AGL Energy has announced it will no longer explore coal seam gas assets and will not proceed with the Gloucester Gas CSG Project.
AGL said the decision to no longer focus on coal seam gas exploration or production is due to a fall in global oil and gas prices as well as long development lead times.
AGL said that this decision will not change their commercial or retail gas activities. The company are confident that they have sufficient gas for residential and small business customers following the recent contract with the Gippsland Basin Joint Venture and the planned expansion of the Eastern Gas Pipeline.
Incremental future gas requirements are likely to be sourced from the southern markets.
AGL expects to recognise an impairment charge of $640million after tax ($795million pre-tax) against the carrying value of its gas exploration and production assets including an increase in rehabilitation provisions.
This charge will be recognised as a significant item in the financial results for the six months ended 31 December 2015. The impairment has minimal impact on FY16 Underlying profit.
The FY16 cash impact of this strategic decision, excluding potential sale of assets, is expected to be less than $10million and relates to rehabilitation, redundancy and other associated costs.
The two major drivers of the impairment charge have been the fall in global oil prices with consequent effect on long-term Queensland gas prices and Waukivory Pilot well data indicating lower than expected production volumes for the Gloucester Gas Project.
AGL Managing Director and CEO, Andy Vesey, said the company will focus on its core competencies, transforming the business to capitalise on the evolution occurring in the energy sector and to meet its customers’ rapidly changing needs and expectations.
Within this decision, AGL has impaired its Queensland natural gas assets at Moranbah, Silver Springs and Spring Gully.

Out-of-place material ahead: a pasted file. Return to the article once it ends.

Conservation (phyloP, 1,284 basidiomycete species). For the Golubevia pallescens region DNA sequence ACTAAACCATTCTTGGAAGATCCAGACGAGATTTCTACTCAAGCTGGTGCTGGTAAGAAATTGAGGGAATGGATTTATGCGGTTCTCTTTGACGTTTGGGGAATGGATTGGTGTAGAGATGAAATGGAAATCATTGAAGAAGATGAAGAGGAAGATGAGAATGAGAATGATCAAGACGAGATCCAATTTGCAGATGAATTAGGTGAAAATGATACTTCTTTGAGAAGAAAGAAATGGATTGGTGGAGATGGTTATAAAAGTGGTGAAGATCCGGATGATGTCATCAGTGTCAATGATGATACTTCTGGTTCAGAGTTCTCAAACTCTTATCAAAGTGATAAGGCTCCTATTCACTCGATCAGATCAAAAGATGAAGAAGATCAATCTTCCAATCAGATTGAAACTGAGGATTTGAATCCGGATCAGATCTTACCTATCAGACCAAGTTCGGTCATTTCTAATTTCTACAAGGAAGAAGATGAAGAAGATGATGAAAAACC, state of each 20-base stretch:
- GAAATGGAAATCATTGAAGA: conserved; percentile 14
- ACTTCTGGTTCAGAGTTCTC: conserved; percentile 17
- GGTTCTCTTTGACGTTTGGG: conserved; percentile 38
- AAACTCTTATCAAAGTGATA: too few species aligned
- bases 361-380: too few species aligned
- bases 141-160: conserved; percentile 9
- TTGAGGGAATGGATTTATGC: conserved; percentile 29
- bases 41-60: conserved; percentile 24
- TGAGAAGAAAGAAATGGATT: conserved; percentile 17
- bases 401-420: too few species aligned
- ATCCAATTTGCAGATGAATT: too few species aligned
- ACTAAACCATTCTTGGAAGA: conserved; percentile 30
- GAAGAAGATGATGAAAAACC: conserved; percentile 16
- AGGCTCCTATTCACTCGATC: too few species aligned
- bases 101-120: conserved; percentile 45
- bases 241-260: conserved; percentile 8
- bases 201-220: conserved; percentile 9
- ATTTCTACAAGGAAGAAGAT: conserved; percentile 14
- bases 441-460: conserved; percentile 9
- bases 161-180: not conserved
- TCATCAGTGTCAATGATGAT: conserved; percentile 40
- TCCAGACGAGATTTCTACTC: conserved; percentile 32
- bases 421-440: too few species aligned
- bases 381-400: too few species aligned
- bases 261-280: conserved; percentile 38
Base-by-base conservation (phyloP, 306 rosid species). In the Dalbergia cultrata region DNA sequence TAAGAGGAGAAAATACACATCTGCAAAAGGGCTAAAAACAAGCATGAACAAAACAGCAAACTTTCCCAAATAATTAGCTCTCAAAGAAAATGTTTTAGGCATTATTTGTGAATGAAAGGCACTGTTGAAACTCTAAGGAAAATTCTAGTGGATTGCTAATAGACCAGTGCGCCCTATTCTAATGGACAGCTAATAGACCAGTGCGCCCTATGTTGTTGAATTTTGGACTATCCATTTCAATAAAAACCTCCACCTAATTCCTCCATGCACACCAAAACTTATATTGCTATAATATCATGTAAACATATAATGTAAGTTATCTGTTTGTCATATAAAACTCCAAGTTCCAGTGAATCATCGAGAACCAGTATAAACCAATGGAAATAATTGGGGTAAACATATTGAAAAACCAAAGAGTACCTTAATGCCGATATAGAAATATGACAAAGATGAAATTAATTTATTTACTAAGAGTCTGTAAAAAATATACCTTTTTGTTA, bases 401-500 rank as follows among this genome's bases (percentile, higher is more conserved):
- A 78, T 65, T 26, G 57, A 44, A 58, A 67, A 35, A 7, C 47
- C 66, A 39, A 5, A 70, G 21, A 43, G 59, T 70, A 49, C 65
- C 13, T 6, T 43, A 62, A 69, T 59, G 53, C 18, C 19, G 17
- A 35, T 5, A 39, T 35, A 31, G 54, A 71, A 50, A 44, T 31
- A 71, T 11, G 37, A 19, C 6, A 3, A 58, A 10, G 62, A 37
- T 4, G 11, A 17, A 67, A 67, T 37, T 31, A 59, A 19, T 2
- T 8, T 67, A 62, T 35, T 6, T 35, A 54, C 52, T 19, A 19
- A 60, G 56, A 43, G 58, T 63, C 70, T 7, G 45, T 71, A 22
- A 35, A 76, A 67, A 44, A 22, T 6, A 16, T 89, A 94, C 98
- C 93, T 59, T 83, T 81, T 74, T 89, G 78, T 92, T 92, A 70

Apart from gas storage and related plant at Silver Springs, AGL expects to sell these assets.
In New South Wales, AGL will not proceed with the Gloucester Gas Project and will cease production at the Camden Gas Project in South West Sydney in 2023, twelve years earlier than previously proposed.
Resulting impairments for both projects have included additional provisions ensuring rehabilitation costs have been appropriately provided for.
AGL has completed the business case for the Gloucester Gas Project which incorporated disappointing gas flow data from the Waukivory Pilot wells and economic modelling of the gas resource.
AGL said the economic returns to support the investment of approximately $1billion were not adequate. Consequently, in the interest of shareholders and customers, they decided ceasing operation was the most responsible course of action.
AGL will relinquish its Petroleum Exploration Licence for the Gloucester region (PEL 285) to the NSW Government and will now commence a comprehensive decommissioning and rehabilitation program for its well sites and other infrastructure in the Gloucester region.
Mr Vesey said, “Exiting our gas assets in New South Wales has been a difficult decision for the company. AGL has invested significantly in these projects and communities over the past seven years for the Gloucester Gas Project, and ten years in the case of the Camden Gas Project.”
AGL will also establish a $2million Independent Trust Fund and will work with the Gloucester community to identify investment options to deliver ongoing economic benefit to the region and its communities.
AGL said that without the Gloucester Gas Project, there are limited opportunities for scale and efficiencies across projects, so at Camden, AGL will extract gas from its existing wells enabling closure in 2023.
The Camden site and wells will be progressively decommissioned and the sites rehabilitated.